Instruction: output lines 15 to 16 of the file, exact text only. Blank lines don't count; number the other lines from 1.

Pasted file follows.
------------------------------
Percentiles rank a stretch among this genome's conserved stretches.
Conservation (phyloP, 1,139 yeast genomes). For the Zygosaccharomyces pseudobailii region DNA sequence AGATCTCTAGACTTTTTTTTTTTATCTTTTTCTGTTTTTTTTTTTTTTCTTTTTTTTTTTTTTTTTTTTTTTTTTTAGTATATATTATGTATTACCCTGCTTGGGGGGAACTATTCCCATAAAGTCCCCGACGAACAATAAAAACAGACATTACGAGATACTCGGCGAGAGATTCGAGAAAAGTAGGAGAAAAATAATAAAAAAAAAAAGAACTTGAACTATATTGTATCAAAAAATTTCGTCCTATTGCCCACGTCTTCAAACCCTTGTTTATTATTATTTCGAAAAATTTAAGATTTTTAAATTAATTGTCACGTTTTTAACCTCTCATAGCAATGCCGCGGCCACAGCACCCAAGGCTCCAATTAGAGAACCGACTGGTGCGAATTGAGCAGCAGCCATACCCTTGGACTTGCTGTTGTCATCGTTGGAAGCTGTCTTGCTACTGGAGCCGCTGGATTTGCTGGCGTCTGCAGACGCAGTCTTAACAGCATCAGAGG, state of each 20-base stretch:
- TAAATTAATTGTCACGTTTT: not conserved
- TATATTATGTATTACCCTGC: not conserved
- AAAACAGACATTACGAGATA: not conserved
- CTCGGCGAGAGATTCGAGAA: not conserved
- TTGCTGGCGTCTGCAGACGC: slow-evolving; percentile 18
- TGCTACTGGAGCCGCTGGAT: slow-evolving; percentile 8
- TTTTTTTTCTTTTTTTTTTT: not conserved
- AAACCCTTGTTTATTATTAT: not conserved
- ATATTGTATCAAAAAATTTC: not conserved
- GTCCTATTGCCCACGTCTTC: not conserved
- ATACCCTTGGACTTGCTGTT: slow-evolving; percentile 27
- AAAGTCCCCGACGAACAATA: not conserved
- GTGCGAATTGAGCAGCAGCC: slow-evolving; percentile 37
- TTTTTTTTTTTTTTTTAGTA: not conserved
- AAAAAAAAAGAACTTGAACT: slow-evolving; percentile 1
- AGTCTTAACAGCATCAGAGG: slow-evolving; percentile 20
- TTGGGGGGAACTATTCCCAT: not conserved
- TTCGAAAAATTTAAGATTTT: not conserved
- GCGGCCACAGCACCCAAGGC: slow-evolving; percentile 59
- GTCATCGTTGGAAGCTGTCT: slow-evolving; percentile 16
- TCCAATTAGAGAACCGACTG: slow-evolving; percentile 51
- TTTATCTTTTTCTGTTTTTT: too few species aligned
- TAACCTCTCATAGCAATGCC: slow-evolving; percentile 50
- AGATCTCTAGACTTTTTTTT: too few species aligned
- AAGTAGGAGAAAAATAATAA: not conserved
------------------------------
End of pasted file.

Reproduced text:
- GTGCGAATTGAGCAGCAGCC: slow-evolving; percentile 37
- TTTTTTTTTTTTTTTTAGTA: not conserved